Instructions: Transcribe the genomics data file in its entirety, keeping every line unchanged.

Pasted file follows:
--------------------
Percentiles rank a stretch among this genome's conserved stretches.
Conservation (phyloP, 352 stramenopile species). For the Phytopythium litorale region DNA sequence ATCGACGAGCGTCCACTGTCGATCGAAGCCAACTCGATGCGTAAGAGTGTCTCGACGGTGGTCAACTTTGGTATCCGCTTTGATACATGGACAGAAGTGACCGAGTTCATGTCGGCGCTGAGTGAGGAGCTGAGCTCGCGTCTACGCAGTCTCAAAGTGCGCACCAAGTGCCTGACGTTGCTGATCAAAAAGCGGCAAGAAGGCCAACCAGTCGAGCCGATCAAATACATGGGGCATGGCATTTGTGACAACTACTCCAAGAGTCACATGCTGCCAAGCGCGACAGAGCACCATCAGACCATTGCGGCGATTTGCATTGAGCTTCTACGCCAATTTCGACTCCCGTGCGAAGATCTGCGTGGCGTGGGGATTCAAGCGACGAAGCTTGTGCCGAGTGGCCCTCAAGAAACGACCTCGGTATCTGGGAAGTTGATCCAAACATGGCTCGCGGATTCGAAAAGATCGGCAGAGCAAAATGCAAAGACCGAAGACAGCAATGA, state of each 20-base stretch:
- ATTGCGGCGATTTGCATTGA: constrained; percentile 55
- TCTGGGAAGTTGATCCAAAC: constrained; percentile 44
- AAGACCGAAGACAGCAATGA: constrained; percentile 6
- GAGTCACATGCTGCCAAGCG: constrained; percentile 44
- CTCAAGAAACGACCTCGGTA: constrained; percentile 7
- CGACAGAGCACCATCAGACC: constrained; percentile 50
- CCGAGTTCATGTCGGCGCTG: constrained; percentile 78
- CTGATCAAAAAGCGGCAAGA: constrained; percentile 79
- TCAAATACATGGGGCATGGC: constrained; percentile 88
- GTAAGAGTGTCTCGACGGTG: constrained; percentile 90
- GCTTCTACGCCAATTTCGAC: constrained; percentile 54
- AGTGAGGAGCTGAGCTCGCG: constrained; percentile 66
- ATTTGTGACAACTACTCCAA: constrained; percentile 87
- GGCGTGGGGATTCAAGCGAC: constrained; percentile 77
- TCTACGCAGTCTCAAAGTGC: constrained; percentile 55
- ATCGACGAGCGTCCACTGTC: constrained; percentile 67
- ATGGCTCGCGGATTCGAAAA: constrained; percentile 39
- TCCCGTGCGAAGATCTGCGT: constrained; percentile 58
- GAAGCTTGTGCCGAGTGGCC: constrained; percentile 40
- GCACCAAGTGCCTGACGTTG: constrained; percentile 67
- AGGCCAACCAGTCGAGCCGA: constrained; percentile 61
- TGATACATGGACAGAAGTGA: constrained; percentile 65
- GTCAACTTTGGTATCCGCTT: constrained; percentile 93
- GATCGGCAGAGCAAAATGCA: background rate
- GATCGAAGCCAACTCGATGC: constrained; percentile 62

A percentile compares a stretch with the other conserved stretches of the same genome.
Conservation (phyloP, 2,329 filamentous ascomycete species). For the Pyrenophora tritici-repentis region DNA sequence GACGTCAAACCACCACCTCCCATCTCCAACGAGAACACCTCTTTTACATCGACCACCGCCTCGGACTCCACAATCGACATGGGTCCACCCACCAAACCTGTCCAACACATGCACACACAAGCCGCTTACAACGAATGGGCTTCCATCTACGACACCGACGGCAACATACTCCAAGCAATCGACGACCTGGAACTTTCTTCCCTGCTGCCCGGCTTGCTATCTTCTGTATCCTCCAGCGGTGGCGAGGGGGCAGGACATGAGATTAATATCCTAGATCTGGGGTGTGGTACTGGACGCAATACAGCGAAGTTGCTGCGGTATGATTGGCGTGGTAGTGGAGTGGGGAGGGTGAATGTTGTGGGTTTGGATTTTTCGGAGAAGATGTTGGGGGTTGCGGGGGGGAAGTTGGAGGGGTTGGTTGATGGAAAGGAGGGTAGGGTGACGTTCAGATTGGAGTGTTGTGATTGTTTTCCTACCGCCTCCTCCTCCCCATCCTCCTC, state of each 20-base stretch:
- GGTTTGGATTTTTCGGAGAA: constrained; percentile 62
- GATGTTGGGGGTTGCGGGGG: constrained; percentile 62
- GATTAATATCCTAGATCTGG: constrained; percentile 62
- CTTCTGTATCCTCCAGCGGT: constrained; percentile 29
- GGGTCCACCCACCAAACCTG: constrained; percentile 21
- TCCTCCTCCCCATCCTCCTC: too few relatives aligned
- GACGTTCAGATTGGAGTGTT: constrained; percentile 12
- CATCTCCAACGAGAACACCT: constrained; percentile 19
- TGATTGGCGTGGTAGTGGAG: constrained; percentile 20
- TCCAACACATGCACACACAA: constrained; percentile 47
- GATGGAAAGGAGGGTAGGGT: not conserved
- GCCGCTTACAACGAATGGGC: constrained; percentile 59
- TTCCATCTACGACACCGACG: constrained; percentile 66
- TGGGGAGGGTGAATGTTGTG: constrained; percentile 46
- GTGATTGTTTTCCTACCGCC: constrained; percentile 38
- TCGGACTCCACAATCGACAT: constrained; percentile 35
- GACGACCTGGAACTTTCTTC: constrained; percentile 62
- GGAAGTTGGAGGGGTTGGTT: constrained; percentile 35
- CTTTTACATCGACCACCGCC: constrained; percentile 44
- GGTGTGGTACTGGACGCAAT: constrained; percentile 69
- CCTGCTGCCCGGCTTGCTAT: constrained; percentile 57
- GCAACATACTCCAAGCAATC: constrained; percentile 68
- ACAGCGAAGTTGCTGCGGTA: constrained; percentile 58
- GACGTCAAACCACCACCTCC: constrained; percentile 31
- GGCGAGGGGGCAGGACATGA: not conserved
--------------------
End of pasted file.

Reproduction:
Percentiles rank a stretch among this genome's conserved stretches.
Conservation (phyloP, 352 stramenopile species). For the Phytopythium litorale region DNA sequence ATCGACGAGCGTCCACTGTCGATCGAAGCCAACTCGATGCGTAAGAGTGTCTCGACGGTGGTCAACTTTGGTATCCGCTTTGATACATGGACAGAAGTGACCGAGTTCATGTCGGCGCTGAGTGAGGAGCTGAGCTCGCGTCTACGCAGTCTCAAAGTGCGCACCAAGTGCCTGACGTTGCTGATCAAAAAGCGGCAAGAAGGCCAACCAGTCGAGCCGATCAAATACATGGGGCATGGCATTTGTGACAACTACTCCAAGAGTCACATGCTGCCAAGCGCGACAGAGCACCATCAGACCATTGCGGCGATTTGCATTGAGCTTCTACGCCAATTTCGACTCCCGTGCGAAGATCTGCGTGGCGTGGGGATTCAAGCGACGAAGCTTGTGCCGAGTGGCCCTCAAGAAACGACCTCGGTATCTGGGAAGTTGATCCAAACATGGCTCGCGGATTCGAAAAGATCGGCAGAGCAAAATGCAAAGACCGAAGACAGCAATGA, state of each 20-base stretch:
- ATTGCGGCGATTTGCATTGA: constrained; percentile 55
- TCTGGGAAGTTGATCCAAAC: constrained; percentile 44
- AAGACCGAAGACAGCAATGA: constrained; percentile 6
- GAGTCACATGCTGCCAAGCG: constrained; percentile 44
- CTCAAGAAACGACCTCGGTA: constrained; percentile 7
- CGACAGAGCACCATCAGACC: constrained; percentile 50
- CCGAGTTCATGTCGGCGCTG: constrained; percentile 78
- CTGATCAAAAAGCGGCAAGA: constrained; percentile 79
- TCAAATACATGGGGCATGGC: constrained; percentile 88
- GTAAGAGTGTCTCGACGGTG: constrained; percentile 90
- GCTTCTACGCCAATTTCGAC: constrained; percentile 54
- AGTGAGGAGCTGAGCTCGCG: constrained; percentile 66
- ATTTGTGACAACTACTCCAA: constrained; percentile 87
- GGCGTGGGGATTCAAGCGAC: constrained; percentile 77
- TCTACGCAGTCTCAAAGTGC: constrained; percentile 55
- ATCGACGAGCGTCCACTGTC: constrained; percentile 67
- ATGGCTCGCGGATTCGAAAA: constrained; percentile 39
- TCCCGTGCGAAGATCTGCGT: constrained; percentile 58
- GAAGCTTGTGCCGAGTGGCC: constrained; percentile 40
- GCACCAAGTGCCTGACGTTG: constrained; percentile 67
- AGGCCAACCAGTCGAGCCGA: constrained; percentile 61
- TGATACATGGACAGAAGTGA: constrained; percentile 65
- GTCAACTTTGGTATCCGCTT: constrained; percentile 93
- GATCGGCAGAGCAAAATGCA: background rate
- GATCGAAGCCAACTCGATGC: constrained; percentile 62

A percentile compares a stretch with the other conserved stretches of the same genome.
Conservation (phyloP, 2,329 filamentous ascomycete species). For the Pyrenophora tritici-repentis region DNA sequence GACGTCAAACCACCACCTCCCATCTCCAACGAGAACACCTCTTTTACATCGACCACCGCCTCGGACTCCACAATCGACATGGGTCCACCCACCAAACCTGTCCAACACATGCACACACAAGCCGCTTACAACGAATGGGCTTCCATCTACGACACCGACGGCAACATACTCCAAGCAATCGACGACCTGGAACTTTCTTCCCTGCTGCCCGGCTTGCTATCTTCTGTATCCTCCAGCGGTGGCGAGGGGGCAGGACATGAGATTAATATCCTAGATCTGGGGTGTGGTACTGGACGCAATACAGCGAAGTTGCTGCGGTATGATTGGCGTGGTAGTGGAGTGGGGAGGGTGAATGTTGTGGGTTTGGATTTTTCGGAGAAGATGTTGGGGGTTGCGGGGGGGAAGTTGGAGGGGTTGGTTGATGGAAAGGAGGGTAGGGTGACGTTCAGATTGGAGTGTTGTGATTGTTTTCCTACCGCCTCCTCCTCCCCATCCTCCTC, state of each 20-base stretch:
- GGTTTGGATTTTTCGGAGAA: constrained; percentile 62
- GATGTTGGGGGTTGCGGGGG: constrained; percentile 62
- GATTAATATCCTAGATCTGG: constrained; percentile 62
- CTTCTGTATCCTCCAGCGGT: constrained; percentile 29
- GGGTCCACCCACCAAACCTG: constrained; percentile 21
- TCCTCCTCCCCATCCTCCTC: too few relatives aligned
- GACGTTCAGATTGGAGTGTT: constrained; percentile 12
- CATCTCCAACGAGAACACCT: constrained; percentile 19
- TGATTGGCGTGGTAGTGGAG: constrained; percentile 20
- TCCAACACATGCACACACAA: constrained; percentile 47
- GATGGAAAGGAGGGTAGGGT: not conserved
- GCCGCTTACAACGAATGGGC: constrained; percentile 59
- TTCCATCTACGACACCGACG: constrained; percentile 66
- TGGGGAGGGTGAATGTTGTG: constrained; percentile 46
- GTGATTGTTTTCCTACCGCC: constrained; percentile 38
- TCGGACTCCACAATCGACAT: constrained; percentile 35
- GACGACCTGGAACTTTCTTC: constrained; percentile 62
- GGAAGTTGGAGGGGTTGGTT: constrained; percentile 35
- CTTTTACATCGACCACCGCC: constrained; percentile 44
- GGTGTGGTACTGGACGCAAT: constrained; percentile 69
- CCTGCTGCCCGGCTTGCTAT: constrained; percentile 57
- GCAACATACTCCAAGCAATC: constrained; percentile 68
- ACAGCGAAGTTGCTGCGGTA: constrained; percentile 58
- GACGTCAAACCACCACCTCC: constrained; percentile 31
- GGCGAGGGGGCAGGACATGA: not conserved